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Coexisting with coyotes in Lehigh

March 6, 2019
By MELISSA BILL (news@breezenewspapers.com) , Lehigh Acres Citizen

Development in Lee County, particularly Lehigh Acres, has brought more encounters between humans and local wildlife, some good, some not.

Area residents, particularly pet owners, are placing coyotes encounters among the "not."

Animals such as coyotes have coexisted with humans for years, and this canine species can be found throughout Florida and the rest of the United States. According to a 2017 FWC report, coyote populations have been documented in all 67 counties in Florida. Coyotes are a medium-sized canine, which are closely related to the domestic dog.

By nature, coyotes are shy and elusive, but as the human population grows, encounters between humans and coyotes have increased. Some residents have expressed concerns and questions regarding living safely with this canine species.

The Humane Society Organization reports very few cases of people being bitten by a coyote. Most cases documented occurred while the person was attempting to rescue their free-roaming pet from a coyote attack.

According to Melody Kilborn, spokesperson for Florida Fish and Wildlife Conservation Commission, as with any type of wildlife, the key is taking the proper safety precautions.

"Coyotes are not very big and rarely pose a threat to humans or even larger animals. Living so close in proximity to wildlife, it's a good idea for residents to keep their cats in-doors and dogs either on a leash or in a six-foot high fenced in-yard. When walking your dog, it's best to use a short leash," said Kilborn.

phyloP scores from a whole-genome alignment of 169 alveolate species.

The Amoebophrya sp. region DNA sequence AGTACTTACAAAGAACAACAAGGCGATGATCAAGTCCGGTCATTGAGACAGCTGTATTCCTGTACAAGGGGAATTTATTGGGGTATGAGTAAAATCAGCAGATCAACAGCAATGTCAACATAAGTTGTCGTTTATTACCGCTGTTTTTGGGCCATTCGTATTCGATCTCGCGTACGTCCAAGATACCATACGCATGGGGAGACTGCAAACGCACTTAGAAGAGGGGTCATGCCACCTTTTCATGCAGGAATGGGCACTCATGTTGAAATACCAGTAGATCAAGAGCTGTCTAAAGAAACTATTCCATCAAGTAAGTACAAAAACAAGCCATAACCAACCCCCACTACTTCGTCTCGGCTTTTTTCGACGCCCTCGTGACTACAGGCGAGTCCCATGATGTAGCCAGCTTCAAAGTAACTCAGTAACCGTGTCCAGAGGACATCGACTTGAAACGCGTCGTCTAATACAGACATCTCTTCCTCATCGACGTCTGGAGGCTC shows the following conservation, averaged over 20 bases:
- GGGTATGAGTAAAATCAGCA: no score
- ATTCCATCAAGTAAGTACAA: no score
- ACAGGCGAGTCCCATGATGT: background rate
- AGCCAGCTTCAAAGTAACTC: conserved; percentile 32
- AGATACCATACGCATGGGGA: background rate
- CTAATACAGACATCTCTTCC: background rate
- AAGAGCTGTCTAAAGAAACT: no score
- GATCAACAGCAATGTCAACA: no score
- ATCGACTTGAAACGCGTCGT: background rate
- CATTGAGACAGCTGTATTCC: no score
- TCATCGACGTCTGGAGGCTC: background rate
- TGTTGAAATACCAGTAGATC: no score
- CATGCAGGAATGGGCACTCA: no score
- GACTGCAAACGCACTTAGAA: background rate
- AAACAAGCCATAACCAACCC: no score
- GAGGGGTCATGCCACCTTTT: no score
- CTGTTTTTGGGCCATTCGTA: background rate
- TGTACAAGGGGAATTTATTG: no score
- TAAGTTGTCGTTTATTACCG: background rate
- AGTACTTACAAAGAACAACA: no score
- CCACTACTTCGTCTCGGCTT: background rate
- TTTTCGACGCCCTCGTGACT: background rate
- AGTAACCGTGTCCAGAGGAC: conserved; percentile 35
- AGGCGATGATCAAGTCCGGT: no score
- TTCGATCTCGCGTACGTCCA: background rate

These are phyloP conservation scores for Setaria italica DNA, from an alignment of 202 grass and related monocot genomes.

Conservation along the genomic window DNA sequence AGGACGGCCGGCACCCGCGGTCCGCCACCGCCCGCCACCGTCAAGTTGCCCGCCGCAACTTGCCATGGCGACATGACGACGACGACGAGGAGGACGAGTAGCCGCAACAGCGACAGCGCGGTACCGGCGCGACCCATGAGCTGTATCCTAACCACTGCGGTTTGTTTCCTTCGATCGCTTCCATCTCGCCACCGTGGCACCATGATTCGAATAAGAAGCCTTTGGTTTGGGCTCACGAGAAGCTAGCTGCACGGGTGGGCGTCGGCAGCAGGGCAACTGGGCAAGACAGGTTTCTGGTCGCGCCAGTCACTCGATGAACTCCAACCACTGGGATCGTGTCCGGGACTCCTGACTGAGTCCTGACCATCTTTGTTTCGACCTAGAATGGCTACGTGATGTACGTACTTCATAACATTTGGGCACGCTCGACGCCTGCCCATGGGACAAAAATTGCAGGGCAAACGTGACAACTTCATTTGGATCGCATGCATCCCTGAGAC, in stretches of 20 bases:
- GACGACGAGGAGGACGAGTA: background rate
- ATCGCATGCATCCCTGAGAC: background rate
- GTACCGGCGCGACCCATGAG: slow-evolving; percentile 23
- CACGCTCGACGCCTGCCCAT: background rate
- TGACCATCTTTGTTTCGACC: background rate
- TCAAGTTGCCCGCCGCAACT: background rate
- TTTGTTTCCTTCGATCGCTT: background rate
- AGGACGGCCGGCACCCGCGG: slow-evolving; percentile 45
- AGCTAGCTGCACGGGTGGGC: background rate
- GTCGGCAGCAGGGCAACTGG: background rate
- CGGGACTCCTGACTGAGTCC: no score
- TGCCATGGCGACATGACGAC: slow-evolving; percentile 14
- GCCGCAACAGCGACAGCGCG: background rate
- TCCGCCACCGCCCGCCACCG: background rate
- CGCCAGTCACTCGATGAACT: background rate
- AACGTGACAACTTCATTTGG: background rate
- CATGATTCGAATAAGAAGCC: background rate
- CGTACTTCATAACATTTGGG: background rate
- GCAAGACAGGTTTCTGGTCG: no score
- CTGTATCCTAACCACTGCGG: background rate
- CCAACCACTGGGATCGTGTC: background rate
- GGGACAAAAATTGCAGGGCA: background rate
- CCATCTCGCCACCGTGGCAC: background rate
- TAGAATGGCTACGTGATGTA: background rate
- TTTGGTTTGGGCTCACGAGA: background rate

Over the past few years, residents have reported coyote sightings, even in during the daytime.

"The increase could be partially due to people being more aware of what they look like. Coyotes can and will look for food during the daytime. They can eat a variety of wildlife and plant materials and are extremely adaptable to living in rural, suburban and urban landscapes," Kilborn said.

The majority of recent sightings consisted of a lone coyote, or a mother with her pups. Although coyotes live in family groups, they usually travel and hunt alone or in loose pairs.

Coyotes can be curious but are also timid and generally run away if challenged. The FWC has tips on what to do if a coyote approaches too closely.

"Hazing coyotes by making loud noises and acting aggressively will typically cause a coyote to leave an area. A few examples of effective hazing techniques include: yelling, banging pans, rattling a can with pebbles and spraying water. All are good ways to drive them away safely, but humanely," said Kilborn.

According to Kilborn, food is one of the main reasons coyotes come closer to humans and may lose their fear.

"Residents can do their part by never feeding coyotes or other wildlife either intentionally or unintentionally. It's also a good idea to keep pet and bird food away from the outskirts of the home and keep garbage cans secured," said Kilborn.

Another misconception, said Kilborn, is that coyotes seen during the daytime are probably sick or rabid.

"That's simply not true. They hunt both during the day and at night and come out whenever food is available to them," said Kilborn.

Coyotes do play an important role in maintaining a balanced ecosystem by controlling the populations of rodents and smaller predators including foxes, opossums and raccoons.

According to FWC, removing coyotes for the purpose of eradication has proven inefficient and ineffective. New coyotes move into areas where others have been removed. Removal activities such as hunting and trapping merely put pressures on the species to reproduce at a younger age and more rapidly.

Residents can report any unusual coyote behavior such as approaching people, chasing joggers and bikers, or attacking leashed pets by contacting FWC's Regional Office at (863)648-3200, Monday thru Friday, 8am to 5pm, or the FWC Wildlife Alert Hotline at (888)404-3922.

Florida Fish and Wildlife Conservation Commission offers brochures and additional tips for living safely with coyotes on their webpage at myfwc.com/conservation/you-conserve/wildlife/coyotes/

 
 

 

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